Sooner or later, you'll be deciding on the type of GUI you'll be using in your flash application. One important consideration is the usage of vector versus bitmap images. On one hand, vector graphics, due to their mathematically derived functions, are able to be sized without much quality loss. However, when it comes to rendering vector graphics, it does take longer to render.
For bitmaps images, resizing (espeically in Flash) can be an issue since you will lose much of the quality of the picture. However, it is much easier for the program to render and animate.
So what's the trade? Obviously, it is quality and speed of rendering. To a certain degree, you can have the best of both worlds. Consider the following flash creation: It is a animated bullseye moving in a circular clockwise motion. Why a bullseye? Firstly, a circle contains the maximum number of edges per polygon. Moreover, creating a bullseye pattern multiplies the number of edges around 2 fold for each additional ring. The animation is recreated once in bitmap form and vector quality:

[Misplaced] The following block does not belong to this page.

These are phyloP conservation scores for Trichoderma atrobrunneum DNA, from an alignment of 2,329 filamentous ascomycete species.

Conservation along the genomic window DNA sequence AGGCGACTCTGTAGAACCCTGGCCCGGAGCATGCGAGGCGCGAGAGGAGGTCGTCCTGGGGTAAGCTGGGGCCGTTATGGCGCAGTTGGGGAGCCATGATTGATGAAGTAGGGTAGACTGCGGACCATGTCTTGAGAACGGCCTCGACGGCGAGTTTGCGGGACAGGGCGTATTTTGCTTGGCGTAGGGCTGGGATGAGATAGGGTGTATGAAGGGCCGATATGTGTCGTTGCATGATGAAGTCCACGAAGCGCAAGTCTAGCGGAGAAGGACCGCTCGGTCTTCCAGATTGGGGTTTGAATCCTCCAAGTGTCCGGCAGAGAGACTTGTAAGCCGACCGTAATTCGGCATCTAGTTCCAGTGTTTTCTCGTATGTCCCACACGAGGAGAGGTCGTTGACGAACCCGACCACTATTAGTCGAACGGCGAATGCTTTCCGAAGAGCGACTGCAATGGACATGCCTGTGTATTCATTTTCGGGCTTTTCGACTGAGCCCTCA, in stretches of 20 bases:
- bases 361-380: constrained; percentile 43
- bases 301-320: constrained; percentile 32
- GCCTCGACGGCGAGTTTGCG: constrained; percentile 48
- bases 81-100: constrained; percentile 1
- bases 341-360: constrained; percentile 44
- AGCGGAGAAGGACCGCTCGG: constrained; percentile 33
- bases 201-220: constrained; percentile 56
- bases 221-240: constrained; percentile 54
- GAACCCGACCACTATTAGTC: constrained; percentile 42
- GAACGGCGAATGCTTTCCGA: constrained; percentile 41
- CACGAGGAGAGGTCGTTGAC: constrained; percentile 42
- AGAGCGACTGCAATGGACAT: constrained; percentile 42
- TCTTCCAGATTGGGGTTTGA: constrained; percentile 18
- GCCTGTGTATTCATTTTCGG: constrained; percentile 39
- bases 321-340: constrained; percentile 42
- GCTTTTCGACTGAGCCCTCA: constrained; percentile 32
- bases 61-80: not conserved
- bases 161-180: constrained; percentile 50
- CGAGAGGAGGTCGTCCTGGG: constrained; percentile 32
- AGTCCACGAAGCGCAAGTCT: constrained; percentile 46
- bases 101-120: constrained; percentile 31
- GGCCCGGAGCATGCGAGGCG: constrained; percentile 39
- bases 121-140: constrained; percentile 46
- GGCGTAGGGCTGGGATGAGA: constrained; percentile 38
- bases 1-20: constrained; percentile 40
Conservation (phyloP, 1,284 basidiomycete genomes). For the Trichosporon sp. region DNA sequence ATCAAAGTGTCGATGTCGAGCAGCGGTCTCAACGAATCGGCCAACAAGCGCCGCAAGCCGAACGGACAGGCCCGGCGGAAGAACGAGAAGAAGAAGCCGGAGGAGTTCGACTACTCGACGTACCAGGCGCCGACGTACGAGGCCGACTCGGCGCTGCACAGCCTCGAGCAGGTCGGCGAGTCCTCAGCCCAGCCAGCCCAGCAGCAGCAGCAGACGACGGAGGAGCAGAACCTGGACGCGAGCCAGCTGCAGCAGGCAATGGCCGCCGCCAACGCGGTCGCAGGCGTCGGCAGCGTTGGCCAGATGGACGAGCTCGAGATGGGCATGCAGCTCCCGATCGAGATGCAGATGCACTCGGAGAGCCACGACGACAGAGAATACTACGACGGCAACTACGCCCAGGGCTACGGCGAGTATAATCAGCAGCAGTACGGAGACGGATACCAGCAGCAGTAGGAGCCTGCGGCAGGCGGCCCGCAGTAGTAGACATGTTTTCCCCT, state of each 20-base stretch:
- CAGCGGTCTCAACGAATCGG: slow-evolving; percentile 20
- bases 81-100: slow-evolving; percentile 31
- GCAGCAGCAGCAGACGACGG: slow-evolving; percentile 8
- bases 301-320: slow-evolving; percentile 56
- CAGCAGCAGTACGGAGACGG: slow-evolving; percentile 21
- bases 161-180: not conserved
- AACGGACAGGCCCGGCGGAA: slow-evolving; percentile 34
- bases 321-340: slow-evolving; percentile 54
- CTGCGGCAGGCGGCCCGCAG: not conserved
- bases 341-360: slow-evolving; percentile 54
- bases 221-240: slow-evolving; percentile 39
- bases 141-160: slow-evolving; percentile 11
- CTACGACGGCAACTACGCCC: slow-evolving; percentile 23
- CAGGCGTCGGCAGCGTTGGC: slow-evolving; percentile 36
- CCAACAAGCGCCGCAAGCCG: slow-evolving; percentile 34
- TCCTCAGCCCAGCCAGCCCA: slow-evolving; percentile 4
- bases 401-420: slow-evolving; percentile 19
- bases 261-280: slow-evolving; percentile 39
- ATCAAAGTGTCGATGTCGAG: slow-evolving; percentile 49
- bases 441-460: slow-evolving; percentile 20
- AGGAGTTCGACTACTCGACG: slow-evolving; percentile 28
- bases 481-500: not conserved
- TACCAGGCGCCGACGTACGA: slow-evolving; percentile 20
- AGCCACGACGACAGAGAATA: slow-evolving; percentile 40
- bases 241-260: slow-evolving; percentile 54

So what can you do? Yes, for complex, animated objects, bitmaps are better suited. However, before importing them, you can resize them using a photo editing program such that the quality is not lost. Moreover, after importing, you can right click the picture, choose properties and select the quality retained in the picture. By following these steps, your bitmaps can remain sharp and will decrease the load on your cellphone.
For vector objects, it's important to keep things simple. This means removing any unnecessary edges and corners in any shapes. Be sure to use the optimize feature (Ctrl+Alt+Shift+C) to decrease the corners and edges.